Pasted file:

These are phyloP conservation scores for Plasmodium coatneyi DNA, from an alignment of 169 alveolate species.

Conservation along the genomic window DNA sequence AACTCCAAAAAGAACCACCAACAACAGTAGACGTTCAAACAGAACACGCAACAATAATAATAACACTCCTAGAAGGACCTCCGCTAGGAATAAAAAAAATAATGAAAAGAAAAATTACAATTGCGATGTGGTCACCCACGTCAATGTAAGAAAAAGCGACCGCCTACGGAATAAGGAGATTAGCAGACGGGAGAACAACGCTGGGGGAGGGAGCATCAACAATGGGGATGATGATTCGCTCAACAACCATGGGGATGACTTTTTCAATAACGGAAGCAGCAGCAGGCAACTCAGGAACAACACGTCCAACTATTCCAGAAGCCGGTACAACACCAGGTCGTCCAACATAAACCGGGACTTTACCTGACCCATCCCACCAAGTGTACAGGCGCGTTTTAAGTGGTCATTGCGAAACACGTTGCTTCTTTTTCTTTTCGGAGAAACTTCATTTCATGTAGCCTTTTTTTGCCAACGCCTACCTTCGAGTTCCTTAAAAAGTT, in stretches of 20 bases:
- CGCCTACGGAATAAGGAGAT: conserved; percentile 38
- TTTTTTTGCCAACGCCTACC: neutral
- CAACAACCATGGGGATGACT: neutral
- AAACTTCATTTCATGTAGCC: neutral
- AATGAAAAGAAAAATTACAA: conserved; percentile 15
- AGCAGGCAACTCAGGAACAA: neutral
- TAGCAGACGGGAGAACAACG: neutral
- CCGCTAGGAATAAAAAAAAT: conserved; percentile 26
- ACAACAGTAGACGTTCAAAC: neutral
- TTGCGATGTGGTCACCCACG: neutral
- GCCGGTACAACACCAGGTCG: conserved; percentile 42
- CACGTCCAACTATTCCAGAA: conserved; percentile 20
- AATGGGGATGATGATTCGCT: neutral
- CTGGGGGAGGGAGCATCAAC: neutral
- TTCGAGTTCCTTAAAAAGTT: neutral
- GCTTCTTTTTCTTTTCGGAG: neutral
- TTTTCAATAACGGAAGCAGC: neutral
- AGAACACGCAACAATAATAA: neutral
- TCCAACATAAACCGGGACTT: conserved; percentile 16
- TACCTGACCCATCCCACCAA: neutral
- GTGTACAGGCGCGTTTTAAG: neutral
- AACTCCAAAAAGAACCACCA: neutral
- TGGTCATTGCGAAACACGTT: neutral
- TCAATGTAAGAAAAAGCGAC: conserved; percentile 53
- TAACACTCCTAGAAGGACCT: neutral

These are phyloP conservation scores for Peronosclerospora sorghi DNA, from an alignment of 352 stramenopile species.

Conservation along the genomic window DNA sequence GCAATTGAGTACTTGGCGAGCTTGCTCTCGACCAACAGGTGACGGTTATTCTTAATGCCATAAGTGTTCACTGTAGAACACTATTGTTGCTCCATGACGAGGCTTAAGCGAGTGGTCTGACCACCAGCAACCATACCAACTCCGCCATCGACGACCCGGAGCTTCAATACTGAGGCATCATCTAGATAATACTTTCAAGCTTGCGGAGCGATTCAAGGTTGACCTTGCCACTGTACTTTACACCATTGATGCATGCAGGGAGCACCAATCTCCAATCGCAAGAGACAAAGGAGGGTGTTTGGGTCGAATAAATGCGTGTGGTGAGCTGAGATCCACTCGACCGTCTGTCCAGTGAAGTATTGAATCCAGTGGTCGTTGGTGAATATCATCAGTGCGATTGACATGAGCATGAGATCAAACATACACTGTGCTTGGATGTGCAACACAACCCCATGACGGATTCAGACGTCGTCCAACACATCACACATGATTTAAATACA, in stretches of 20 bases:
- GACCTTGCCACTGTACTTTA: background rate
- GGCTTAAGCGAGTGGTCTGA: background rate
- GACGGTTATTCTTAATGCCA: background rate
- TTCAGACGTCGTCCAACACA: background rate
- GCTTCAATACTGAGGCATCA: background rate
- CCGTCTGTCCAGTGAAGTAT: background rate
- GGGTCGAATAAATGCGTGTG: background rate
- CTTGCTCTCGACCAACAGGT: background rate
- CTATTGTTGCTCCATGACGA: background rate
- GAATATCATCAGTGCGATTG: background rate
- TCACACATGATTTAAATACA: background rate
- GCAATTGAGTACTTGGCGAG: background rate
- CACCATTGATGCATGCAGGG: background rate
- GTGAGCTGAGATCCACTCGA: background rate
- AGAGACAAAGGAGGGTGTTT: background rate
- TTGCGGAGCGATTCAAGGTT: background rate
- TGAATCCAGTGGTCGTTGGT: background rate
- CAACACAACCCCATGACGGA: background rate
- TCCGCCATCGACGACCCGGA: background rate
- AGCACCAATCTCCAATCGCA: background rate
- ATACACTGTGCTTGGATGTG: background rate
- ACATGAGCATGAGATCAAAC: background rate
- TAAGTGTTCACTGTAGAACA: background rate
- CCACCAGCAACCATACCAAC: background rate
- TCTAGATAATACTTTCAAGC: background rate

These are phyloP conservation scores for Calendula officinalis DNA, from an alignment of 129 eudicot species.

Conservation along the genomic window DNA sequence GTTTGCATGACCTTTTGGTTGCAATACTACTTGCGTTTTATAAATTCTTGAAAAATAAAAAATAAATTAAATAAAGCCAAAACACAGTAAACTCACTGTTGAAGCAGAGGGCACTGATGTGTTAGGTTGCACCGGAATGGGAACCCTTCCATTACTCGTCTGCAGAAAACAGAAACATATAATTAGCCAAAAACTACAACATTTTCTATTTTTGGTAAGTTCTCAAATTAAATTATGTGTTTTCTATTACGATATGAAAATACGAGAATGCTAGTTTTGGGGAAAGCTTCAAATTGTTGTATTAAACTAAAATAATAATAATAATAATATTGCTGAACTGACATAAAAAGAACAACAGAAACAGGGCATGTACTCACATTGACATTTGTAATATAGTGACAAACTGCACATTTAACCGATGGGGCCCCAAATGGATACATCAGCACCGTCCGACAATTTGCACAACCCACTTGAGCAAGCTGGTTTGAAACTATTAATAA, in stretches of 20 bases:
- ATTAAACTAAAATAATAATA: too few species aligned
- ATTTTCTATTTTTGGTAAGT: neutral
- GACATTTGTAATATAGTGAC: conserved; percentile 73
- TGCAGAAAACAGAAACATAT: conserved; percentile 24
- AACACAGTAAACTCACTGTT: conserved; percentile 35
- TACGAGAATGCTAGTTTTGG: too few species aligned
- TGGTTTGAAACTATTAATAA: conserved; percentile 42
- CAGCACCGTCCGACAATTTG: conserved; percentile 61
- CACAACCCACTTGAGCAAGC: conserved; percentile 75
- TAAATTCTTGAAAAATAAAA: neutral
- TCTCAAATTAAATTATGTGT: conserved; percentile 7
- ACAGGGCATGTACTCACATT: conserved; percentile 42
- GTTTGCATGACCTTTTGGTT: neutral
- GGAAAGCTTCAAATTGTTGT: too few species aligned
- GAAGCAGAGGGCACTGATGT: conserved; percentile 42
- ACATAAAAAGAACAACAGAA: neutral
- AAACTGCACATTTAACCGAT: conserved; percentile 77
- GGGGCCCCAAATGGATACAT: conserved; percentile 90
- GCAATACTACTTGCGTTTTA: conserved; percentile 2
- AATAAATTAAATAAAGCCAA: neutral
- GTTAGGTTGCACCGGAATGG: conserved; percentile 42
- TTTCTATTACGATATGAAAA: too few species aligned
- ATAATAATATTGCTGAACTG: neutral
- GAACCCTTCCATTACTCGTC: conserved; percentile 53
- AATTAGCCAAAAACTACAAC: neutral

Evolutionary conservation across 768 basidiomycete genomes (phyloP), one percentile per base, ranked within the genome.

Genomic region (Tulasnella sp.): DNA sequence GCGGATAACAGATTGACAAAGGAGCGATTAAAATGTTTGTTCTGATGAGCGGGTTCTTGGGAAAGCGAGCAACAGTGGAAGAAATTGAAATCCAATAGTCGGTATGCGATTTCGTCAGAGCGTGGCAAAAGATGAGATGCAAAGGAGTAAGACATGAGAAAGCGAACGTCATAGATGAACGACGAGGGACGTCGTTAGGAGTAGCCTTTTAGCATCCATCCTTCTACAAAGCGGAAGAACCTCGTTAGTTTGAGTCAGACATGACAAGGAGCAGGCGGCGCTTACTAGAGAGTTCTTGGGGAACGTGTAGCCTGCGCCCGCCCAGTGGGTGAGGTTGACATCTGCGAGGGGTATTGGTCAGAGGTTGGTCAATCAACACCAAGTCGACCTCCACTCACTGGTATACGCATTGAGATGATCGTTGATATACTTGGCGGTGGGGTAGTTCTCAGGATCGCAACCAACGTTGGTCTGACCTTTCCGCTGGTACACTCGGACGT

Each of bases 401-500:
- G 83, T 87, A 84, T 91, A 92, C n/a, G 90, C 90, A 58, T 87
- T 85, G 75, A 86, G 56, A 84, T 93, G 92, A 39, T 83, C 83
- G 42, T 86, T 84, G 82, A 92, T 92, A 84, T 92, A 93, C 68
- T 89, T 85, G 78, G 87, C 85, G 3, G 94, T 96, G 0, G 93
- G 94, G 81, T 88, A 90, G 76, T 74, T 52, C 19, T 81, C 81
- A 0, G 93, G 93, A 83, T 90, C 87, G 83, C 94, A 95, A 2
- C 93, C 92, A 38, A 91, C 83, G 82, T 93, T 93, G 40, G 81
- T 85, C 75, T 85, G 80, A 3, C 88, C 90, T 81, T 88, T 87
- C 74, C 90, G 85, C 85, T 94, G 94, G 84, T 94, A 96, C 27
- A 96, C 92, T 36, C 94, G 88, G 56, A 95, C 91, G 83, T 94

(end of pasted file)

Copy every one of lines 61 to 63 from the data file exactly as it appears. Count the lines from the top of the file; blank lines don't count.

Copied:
- AACACAGTAAACTCACTGTT: conserved; percentile 35
- TACGAGAATGCTAGTTTTGG: too few species aligned
- TGGTTTGAAACTATTAATAA: conserved; percentile 42